Smile Politely

Meet Boneyard 2022 signature image artist Kim Curtis

During the first weekend of April, Boneyard Arts Festival will return in full force to celebrate its twentieth anniversary. And in turn, its signature image needed to represent the resilience and strength of this year’s festival. Kim Curtis, whose work was chosen for this particular honor, works in theater, fine art and illustration. Perhaps you remember from her Great ARTdoors environmental sculpture, Harvest: A Momunment, from last summer. I spoke with Curtis about her signature image, her plans for Boneyard, and how she balances teaching and creating. Our discussion was informative, and compelling. And, as such, it sets the perfect stage for our Boneyard Arts Festival 20th Anniversary countown.  

Smile Politely: Congratulations on having your work chosen for the signature image of this year’s BYAF. Tell us about the piece. Describe the technique. Does it represent a new direction for you? What inspired it? What do you hope it communicates to viewers?

Kim Curtis: The whole “Reconfigured” series was born out of my desire to depict a layered history of our landscapes in a way that feels authentic but not too literal. I had just spent a year in Europe traveling throughout Germany, Spain and Italy. Everywhere I went seemed to reveal the same cycles of change: construction, destruction, re-construction, preservation etc..Of course, we also see this locally with the former mines out at Kickapoo, the Barnhart prairie restoration, ongoing development, industrial farming etc. It’s a landscape constantly in flux with traces left behind from each change in use.. Also, I was reading a lot about trees and recent research on forest communities…underbrush, fungi, canopy ecosystems, etc. It became clear to me that as the longest living organisms on the planet, trees are a perfect vessel for describing the kind of accumulated history I wanted to get at. I got really aggressive with forcing change: slathering on paint, scraping it back, cutting areas apart, adding in foreign materials such as plastics, nails, tape, etc.  The panels themselves, some of which are materials found on the roadside or in dumpsters, got turned upside down, moved into other places or into other compositions entirely. In the case of “Reconfigured: Seven”, everything that occurred during the process of the painting left its  trace on that central tree. It is literally built out of all of the action surrounding it. It’s a product of its own little mini-history in a composition that was forced to adapt many times over.

SP: Where will you be showing at BYAF? And what will you be exhibiting? What are you most excited for viewers to see?

Curtis: I‘ve been working out at High Cross Art Studios since I moved here in 2003. It’s a perfect space for making art especially because of the other artists also working out there. Roz Schwartz, Olly Greer, Gary Beaumont, Viktoria Ford and I will all be holding open studios on Sunday April 3rd from 10 a.m. to 3 p.m. It’s an incredibly diverse group of artists so that’s fun for people to experience.  For me, it’s an opportunity to de-mystify the whole process of making things. People can see how work gets done and ask as many questions as they like. I’ve been working very large recently so much of my work is unfinished and that’s fun to discuss.  Also, my monument to plastic waste,  Harvest will be re-built in the backyard in case people missed it during the Great ArtDoors this year.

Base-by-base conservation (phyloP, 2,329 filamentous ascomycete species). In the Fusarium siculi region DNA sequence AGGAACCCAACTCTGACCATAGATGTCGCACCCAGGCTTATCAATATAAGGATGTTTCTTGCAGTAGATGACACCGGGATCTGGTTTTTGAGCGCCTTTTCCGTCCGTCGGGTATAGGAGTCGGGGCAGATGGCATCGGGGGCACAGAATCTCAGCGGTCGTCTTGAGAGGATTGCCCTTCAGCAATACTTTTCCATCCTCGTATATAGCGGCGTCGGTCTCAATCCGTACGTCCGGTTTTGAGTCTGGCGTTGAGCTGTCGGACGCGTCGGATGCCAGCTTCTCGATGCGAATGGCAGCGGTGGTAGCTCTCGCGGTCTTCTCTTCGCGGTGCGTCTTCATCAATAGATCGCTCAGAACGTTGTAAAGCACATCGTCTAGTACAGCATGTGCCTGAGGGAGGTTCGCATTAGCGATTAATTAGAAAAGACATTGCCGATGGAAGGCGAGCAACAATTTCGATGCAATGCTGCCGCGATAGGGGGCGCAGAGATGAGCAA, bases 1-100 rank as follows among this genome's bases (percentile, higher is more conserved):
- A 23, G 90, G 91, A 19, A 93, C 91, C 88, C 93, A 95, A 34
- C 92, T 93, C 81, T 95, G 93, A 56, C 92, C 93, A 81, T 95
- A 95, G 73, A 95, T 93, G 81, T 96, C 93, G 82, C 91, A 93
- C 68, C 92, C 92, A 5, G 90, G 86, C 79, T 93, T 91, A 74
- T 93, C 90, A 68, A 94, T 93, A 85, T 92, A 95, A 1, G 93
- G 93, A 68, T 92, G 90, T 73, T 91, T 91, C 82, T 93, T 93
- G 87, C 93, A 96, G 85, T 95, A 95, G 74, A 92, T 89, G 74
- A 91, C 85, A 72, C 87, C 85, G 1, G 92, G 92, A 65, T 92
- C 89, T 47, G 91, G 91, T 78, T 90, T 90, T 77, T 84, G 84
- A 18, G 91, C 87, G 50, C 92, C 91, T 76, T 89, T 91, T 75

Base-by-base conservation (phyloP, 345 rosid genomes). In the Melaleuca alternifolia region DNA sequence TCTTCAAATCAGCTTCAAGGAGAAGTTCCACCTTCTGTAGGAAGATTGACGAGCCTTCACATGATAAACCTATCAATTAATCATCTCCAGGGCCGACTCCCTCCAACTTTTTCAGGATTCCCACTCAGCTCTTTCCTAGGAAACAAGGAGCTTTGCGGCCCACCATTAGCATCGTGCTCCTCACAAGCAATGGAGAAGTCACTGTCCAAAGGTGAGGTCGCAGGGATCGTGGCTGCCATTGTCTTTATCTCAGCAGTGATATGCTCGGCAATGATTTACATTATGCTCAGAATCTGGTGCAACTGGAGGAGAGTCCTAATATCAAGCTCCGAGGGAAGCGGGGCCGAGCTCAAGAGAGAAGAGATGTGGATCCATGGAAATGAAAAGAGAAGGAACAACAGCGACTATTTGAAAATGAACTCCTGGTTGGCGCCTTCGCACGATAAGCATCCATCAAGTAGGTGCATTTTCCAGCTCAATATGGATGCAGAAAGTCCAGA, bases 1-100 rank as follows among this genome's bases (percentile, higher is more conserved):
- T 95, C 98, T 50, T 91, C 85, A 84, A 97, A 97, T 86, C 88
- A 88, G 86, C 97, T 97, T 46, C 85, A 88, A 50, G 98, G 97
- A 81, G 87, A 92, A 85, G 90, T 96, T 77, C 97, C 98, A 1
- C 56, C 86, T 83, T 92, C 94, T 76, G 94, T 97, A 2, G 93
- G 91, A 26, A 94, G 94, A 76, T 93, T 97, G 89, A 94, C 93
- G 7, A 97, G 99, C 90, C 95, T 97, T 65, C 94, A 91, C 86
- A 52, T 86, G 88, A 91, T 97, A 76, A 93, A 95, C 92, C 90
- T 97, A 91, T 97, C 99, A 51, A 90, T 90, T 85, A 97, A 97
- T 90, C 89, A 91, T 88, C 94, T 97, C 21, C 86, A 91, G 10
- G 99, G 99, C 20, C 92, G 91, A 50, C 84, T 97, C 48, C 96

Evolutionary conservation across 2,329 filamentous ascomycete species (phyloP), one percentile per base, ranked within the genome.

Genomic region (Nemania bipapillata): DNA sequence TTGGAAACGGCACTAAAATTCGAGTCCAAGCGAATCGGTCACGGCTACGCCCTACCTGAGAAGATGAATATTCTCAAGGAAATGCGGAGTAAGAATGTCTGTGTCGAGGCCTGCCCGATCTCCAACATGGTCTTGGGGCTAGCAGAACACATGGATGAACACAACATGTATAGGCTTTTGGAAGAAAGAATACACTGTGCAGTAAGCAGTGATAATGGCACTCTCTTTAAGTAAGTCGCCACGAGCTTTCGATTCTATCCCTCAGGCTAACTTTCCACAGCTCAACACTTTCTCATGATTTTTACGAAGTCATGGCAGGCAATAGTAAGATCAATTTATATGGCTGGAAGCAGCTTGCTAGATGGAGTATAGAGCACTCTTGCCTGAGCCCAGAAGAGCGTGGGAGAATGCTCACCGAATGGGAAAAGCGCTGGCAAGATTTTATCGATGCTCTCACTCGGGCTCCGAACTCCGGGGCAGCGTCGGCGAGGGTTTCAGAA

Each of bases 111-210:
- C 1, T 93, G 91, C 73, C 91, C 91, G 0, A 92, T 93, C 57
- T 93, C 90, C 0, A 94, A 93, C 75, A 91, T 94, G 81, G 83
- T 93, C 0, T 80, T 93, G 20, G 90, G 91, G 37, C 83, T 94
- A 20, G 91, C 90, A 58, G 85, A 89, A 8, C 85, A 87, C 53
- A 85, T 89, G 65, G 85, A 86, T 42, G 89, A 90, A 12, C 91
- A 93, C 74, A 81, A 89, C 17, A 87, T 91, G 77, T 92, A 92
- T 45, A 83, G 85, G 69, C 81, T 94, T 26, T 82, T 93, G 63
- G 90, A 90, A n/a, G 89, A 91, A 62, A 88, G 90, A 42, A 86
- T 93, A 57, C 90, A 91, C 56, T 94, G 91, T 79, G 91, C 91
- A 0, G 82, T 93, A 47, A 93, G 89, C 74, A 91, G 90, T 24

Kim Curtis, Harvest, found materials, 2021 © Kim Curtis. Photo by Debra Domal.

SP: As an artist and teacher you work in a variety of arenas. As a teacher of theatre design, how does that work inform your painting and illustration or vice versa? 

Curtis: When I went back to art school, I intended to do illustration so I could make a more commercial living. I took a lot of figure drawing because of my costume work but I also just fell in love with all the most tactile processes: painting, monoprinting, charcoal drawing..all the smudgy, messy stuff. Add to that my experience studying scripted characters and constructing things for a costume shop and I’ve got a pretty broad spectrum from which to teach. Theater design attracts a lot of incredibly imaginative people with experience that doesn’t always include drawing. But drawing is crucial in order to communicate with a variety of collaborators who have differing needs and expectations: the director, the performer, the costume shop etc. You want to be able to convey the spirit of the production, the attitude of the characters, how the costume looks in three-dimensions, how one might construct it etc. It’s a very daunting task for someone who isn’t confident in drawing. It’s fun to pull in the fine art aspects: taking risks, experimenting with materials, being non-literal etc. The students loosen up, learn more broadly, and have more to throw at their design process than if they were just watching “how to draw people” on YouTube. There’s a lot of invention in theater so your thinking and your process have to be really well informed. As a teacher, what I take away is the constant saw-sharpening of teaching specific techniques, the joy of collaborating with young, diverse minds and the chance to be involved with the incredible array of projects the students, the department, and the Krannert Center are cooking up.